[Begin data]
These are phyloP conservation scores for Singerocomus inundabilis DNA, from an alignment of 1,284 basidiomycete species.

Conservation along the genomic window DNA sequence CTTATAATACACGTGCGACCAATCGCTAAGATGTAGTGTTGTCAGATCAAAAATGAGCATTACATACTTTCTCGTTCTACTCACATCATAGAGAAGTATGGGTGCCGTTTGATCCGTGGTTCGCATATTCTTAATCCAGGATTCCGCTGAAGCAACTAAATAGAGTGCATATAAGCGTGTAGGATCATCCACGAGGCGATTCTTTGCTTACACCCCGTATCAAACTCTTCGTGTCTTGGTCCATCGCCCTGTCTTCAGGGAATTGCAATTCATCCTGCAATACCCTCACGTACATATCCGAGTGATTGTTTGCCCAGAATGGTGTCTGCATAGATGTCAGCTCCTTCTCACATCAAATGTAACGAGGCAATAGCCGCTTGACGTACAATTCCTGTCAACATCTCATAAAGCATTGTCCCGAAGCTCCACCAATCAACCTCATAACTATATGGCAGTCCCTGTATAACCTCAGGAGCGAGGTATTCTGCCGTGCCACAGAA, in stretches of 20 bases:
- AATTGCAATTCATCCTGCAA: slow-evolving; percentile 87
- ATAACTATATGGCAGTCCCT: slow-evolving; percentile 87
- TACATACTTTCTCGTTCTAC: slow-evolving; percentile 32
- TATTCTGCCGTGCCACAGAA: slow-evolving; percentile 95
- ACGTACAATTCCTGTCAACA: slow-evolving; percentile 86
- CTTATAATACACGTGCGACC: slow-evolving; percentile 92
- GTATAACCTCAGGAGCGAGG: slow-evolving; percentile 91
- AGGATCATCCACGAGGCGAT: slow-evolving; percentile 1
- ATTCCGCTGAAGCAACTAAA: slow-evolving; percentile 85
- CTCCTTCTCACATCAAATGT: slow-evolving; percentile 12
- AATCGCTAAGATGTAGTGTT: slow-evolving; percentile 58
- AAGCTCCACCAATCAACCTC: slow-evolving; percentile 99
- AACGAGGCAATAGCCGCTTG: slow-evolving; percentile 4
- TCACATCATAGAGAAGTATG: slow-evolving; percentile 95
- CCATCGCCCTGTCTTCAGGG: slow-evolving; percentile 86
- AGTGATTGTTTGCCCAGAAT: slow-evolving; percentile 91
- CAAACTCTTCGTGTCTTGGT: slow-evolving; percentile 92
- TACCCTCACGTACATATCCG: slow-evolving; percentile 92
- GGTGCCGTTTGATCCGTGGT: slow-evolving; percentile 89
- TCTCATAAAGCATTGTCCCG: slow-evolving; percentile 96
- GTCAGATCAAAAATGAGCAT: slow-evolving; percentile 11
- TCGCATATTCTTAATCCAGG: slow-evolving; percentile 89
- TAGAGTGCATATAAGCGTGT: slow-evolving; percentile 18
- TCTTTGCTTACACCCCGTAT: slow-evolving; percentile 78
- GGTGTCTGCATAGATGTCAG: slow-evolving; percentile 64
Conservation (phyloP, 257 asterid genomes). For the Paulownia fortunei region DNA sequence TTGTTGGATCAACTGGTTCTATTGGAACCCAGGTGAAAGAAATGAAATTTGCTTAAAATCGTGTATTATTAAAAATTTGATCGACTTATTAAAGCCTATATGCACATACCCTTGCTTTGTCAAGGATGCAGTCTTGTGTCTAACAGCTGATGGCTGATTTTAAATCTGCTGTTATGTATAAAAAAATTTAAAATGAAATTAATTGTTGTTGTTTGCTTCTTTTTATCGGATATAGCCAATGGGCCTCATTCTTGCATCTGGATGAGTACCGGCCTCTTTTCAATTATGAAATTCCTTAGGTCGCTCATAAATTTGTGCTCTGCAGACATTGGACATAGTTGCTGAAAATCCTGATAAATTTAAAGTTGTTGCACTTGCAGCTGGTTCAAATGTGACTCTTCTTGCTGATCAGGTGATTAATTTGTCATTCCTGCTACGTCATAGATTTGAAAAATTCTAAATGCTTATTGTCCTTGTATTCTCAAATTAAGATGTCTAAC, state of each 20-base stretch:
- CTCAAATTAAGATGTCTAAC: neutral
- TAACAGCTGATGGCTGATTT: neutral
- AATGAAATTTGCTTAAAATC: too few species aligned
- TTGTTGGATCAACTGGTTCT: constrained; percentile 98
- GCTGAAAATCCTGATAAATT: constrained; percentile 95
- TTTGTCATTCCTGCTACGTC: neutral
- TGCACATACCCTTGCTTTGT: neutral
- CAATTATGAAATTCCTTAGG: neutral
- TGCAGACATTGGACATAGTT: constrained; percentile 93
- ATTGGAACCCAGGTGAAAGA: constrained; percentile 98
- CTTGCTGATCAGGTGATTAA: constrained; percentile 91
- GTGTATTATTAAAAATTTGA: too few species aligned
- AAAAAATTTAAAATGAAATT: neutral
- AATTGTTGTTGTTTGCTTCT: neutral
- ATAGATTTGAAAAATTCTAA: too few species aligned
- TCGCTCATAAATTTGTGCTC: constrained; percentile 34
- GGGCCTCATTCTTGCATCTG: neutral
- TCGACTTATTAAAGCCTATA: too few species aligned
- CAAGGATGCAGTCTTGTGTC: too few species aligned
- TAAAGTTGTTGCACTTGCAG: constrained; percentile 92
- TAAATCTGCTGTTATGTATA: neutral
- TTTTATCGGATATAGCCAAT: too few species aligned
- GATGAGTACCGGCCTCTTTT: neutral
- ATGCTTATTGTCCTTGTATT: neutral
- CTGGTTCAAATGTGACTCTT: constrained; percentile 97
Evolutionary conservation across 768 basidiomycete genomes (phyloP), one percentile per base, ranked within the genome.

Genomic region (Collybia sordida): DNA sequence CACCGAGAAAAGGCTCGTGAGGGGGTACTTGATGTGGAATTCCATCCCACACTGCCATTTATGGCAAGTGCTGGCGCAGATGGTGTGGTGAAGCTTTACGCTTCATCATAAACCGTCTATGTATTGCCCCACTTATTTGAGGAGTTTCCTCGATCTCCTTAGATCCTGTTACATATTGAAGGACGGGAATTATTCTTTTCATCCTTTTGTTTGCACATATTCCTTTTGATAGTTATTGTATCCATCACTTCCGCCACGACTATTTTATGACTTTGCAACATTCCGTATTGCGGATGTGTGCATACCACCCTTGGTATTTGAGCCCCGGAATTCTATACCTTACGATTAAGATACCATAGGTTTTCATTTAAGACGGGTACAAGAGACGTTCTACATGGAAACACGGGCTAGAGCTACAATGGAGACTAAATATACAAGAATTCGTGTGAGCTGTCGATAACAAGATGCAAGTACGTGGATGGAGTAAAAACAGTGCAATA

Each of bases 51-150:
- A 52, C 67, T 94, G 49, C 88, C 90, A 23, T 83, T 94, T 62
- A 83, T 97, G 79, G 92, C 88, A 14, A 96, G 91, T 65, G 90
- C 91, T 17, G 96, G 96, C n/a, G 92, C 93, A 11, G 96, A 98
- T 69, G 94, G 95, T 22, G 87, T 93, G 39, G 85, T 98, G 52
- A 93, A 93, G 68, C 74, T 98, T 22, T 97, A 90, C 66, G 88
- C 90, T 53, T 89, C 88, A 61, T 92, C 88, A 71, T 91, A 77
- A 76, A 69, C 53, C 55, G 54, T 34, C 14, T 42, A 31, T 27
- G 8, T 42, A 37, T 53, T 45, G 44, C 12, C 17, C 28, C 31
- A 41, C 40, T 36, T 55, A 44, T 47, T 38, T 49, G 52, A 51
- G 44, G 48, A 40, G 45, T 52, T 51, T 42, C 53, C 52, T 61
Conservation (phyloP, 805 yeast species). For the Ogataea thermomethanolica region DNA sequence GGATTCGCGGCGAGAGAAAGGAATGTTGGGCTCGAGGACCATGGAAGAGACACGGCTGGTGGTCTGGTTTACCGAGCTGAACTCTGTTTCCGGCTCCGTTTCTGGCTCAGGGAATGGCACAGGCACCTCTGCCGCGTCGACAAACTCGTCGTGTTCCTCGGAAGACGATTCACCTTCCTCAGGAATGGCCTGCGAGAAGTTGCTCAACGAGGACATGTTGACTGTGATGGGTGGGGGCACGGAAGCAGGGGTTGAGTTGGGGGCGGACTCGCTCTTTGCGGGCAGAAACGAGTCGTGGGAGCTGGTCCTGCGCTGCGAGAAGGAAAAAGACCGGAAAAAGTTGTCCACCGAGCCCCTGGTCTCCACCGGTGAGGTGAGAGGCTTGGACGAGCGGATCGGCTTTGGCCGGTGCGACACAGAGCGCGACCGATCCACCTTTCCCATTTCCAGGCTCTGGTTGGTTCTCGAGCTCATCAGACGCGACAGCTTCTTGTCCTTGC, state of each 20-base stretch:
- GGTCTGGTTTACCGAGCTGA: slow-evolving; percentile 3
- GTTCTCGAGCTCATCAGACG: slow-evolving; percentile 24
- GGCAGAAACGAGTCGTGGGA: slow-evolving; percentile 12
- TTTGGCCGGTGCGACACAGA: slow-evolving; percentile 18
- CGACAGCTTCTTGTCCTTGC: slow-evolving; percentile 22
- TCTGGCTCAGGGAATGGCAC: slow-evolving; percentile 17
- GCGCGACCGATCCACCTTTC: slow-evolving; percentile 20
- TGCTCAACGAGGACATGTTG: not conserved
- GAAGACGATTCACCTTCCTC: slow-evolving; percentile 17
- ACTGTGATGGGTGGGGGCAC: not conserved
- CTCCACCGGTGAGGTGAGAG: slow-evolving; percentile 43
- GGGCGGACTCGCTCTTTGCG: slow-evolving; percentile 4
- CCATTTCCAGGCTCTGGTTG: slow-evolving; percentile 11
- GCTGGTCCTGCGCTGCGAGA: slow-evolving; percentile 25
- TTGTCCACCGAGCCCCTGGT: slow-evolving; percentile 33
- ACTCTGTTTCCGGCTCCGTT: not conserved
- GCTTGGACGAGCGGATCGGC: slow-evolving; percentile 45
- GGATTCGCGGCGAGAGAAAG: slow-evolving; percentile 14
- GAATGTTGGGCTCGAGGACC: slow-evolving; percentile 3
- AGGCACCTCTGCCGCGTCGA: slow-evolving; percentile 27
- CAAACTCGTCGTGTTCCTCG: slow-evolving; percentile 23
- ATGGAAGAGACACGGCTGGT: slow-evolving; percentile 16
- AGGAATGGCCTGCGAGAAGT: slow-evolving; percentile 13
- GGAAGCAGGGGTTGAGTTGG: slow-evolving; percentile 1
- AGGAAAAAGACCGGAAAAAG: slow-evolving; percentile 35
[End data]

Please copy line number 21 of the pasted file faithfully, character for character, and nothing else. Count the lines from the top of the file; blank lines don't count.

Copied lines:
- GGTGCCGTTTGATCCGTGGT: slow-evolving; percentile 89